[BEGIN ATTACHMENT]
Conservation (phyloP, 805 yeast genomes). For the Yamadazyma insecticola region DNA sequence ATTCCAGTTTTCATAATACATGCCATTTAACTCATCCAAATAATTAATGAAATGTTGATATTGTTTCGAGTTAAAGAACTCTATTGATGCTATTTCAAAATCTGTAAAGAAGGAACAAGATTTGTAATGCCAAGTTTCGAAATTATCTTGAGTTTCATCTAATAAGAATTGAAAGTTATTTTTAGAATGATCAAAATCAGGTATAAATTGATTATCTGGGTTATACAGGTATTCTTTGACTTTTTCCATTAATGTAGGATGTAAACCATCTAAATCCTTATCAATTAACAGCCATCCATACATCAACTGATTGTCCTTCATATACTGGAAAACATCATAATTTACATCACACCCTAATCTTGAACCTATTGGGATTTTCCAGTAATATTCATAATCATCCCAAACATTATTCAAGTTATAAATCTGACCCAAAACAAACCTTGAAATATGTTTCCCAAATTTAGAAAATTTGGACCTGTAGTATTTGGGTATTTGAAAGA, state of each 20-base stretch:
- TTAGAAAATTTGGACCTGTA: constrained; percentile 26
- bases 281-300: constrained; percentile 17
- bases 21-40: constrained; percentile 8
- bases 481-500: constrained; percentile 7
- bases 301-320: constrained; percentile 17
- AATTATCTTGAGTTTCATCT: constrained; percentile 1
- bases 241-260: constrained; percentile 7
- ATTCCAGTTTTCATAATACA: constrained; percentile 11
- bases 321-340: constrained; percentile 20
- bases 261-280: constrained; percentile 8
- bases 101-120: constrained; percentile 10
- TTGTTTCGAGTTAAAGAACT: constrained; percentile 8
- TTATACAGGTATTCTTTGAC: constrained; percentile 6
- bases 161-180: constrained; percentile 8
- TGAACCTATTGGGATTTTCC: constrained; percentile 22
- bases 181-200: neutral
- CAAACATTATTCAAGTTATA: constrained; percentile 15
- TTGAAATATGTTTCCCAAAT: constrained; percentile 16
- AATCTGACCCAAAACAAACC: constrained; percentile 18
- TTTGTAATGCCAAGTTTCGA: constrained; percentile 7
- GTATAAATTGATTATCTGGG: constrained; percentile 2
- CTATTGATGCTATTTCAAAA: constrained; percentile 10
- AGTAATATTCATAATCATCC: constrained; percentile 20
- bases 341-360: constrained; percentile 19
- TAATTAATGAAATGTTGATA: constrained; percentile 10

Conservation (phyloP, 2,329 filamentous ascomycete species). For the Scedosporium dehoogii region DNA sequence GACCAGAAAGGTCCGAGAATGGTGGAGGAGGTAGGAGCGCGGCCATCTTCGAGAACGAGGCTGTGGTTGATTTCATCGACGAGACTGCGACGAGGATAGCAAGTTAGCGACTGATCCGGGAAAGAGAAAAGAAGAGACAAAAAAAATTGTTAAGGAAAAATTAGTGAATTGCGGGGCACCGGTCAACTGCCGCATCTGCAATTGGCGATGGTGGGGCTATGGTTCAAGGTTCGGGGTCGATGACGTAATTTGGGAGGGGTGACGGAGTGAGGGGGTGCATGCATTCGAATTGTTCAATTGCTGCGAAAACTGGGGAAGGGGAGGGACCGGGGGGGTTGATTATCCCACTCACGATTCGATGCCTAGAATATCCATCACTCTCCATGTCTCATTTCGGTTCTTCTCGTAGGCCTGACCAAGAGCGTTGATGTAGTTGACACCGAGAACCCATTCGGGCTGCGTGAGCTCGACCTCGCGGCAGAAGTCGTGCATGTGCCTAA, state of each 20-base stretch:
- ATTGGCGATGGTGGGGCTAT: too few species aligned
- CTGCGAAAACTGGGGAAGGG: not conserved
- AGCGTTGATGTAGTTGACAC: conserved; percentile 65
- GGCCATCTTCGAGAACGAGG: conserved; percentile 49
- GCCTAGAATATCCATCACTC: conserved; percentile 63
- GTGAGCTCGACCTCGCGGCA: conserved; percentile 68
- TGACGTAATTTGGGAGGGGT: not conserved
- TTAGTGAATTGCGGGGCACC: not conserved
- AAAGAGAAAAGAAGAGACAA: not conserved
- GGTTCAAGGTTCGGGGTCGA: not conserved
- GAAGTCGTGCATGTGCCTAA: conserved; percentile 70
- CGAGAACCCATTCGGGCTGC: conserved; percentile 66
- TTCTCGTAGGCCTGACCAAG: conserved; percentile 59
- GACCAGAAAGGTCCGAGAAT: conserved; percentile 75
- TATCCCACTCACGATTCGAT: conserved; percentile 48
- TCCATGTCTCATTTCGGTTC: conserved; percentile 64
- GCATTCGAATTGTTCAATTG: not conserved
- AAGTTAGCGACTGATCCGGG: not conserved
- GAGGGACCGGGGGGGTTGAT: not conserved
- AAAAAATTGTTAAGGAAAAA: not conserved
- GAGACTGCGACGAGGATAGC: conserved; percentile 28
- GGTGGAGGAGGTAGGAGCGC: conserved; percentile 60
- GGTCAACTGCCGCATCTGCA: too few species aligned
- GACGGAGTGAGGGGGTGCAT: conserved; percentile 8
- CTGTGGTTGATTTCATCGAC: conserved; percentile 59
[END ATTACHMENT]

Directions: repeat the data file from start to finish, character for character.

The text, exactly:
Conservation (phyloP, 805 yeast genomes). For the Yamadazyma insecticola region DNA sequence ATTCCAGTTTTCATAATACATGCCATTTAACTCATCCAAATAATTAATGAAATGTTGATATTGTTTCGAGTTAAAGAACTCTATTGATGCTATTTCAAAATCTGTAAAGAAGGAACAAGATTTGTAATGCCAAGTTTCGAAATTATCTTGAGTTTCATCTAATAAGAATTGAAAGTTATTTTTAGAATGATCAAAATCAGGTATAAATTGATTATCTGGGTTATACAGGTATTCTTTGACTTTTTCCATTAATGTAGGATGTAAACCATCTAAATCCTTATCAATTAACAGCCATCCATACATCAACTGATTGTCCTTCATATACTGGAAAACATCATAATTTACATCACACCCTAATCTTGAACCTATTGGGATTTTCCAGTAATATTCATAATCATCCCAAACATTATTCAAGTTATAAATCTGACCCAAAACAAACCTTGAAATATGTTTCCCAAATTTAGAAAATTTGGACCTGTAGTATTTGGGTATTTGAAAGA, state of each 20-base stretch:
- TTAGAAAATTTGGACCTGTA: constrained; percentile 26
- bases 281-300: constrained; percentile 17
- bases 21-40: constrained; percentile 8
- bases 481-500: constrained; percentile 7
- bases 301-320: constrained; percentile 17
- AATTATCTTGAGTTTCATCT: constrained; percentile 1
- bases 241-260: constrained; percentile 7
- ATTCCAGTTTTCATAATACA: constrained; percentile 11
- bases 321-340: constrained; percentile 20
- bases 261-280: constrained; percentile 8
- bases 101-120: constrained; percentile 10
- TTGTTTCGAGTTAAAGAACT: constrained; percentile 8
- TTATACAGGTATTCTTTGAC: constrained; percentile 6
- bases 161-180: constrained; percentile 8
- TGAACCTATTGGGATTTTCC: constrained; percentile 22
- bases 181-200: neutral
- CAAACATTATTCAAGTTATA: constrained; percentile 15
- TTGAAATATGTTTCCCAAAT: constrained; percentile 16
- AATCTGACCCAAAACAAACC: constrained; percentile 18
- TTTGTAATGCCAAGTTTCGA: constrained; percentile 7
- GTATAAATTGATTATCTGGG: constrained; percentile 2
- CTATTGATGCTATTTCAAAA: constrained; percentile 10
- AGTAATATTCATAATCATCC: constrained; percentile 20
- bases 341-360: constrained; percentile 19
- TAATTAATGAAATGTTGATA: constrained; percentile 10

Conservation (phyloP, 2,329 filamentous ascomycete species). For the Scedosporium dehoogii region DNA sequence GACCAGAAAGGTCCGAGAATGGTGGAGGAGGTAGGAGCGCGGCCATCTTCGAGAACGAGGCTGTGGTTGATTTCATCGACGAGACTGCGACGAGGATAGCAAGTTAGCGACTGATCCGGGAAAGAGAAAAGAAGAGACAAAAAAAATTGTTAAGGAAAAATTAGTGAATTGCGGGGCACCGGTCAACTGCCGCATCTGCAATTGGCGATGGTGGGGCTATGGTTCAAGGTTCGGGGTCGATGACGTAATTTGGGAGGGGTGACGGAGTGAGGGGGTGCATGCATTCGAATTGTTCAATTGCTGCGAAAACTGGGGAAGGGGAGGGACCGGGGGGGTTGATTATCCCACTCACGATTCGATGCCTAGAATATCCATCACTCTCCATGTCTCATTTCGGTTCTTCTCGTAGGCCTGACCAAGAGCGTTGATGTAGTTGACACCGAGAACCCATTCGGGCTGCGTGAGCTCGACCTCGCGGCAGAAGTCGTGCATGTGCCTAA, state of each 20-base stretch:
- ATTGGCGATGGTGGGGCTAT: too few species aligned
- CTGCGAAAACTGGGGAAGGG: not conserved
- AGCGTTGATGTAGTTGACAC: conserved; percentile 65
- GGCCATCTTCGAGAACGAGG: conserved; percentile 49
- GCCTAGAATATCCATCACTC: conserved; percentile 63
- GTGAGCTCGACCTCGCGGCA: conserved; percentile 68
- TGACGTAATTTGGGAGGGGT: not conserved
- TTAGTGAATTGCGGGGCACC: not conserved
- AAAGAGAAAAGAAGAGACAA: not conserved
- GGTTCAAGGTTCGGGGTCGA: not conserved
- GAAGTCGTGCATGTGCCTAA: conserved; percentile 70
- CGAGAACCCATTCGGGCTGC: conserved; percentile 66
- TTCTCGTAGGCCTGACCAAG: conserved; percentile 59
- GACCAGAAAGGTCCGAGAAT: conserved; percentile 75
- TATCCCACTCACGATTCGAT: conserved; percentile 48
- TCCATGTCTCATTTCGGTTC: conserved; percentile 64
- GCATTCGAATTGTTCAATTG: not conserved
- AAGTTAGCGACTGATCCGGG: not conserved
- GAGGGACCGGGGGGGTTGAT: not conserved
- AAAAAATTGTTAAGGAAAAA: not conserved
- GAGACTGCGACGAGGATAGC: conserved; percentile 28
- GGTGGAGGAGGTAGGAGCGC: conserved; percentile 60
- GGTCAACTGCCGCATCTGCA: too few species aligned
- GACGGAGTGAGGGGGTGCAT: conserved; percentile 8
- CTGTGGTTGATTTCATCGAC: conserved; percentile 59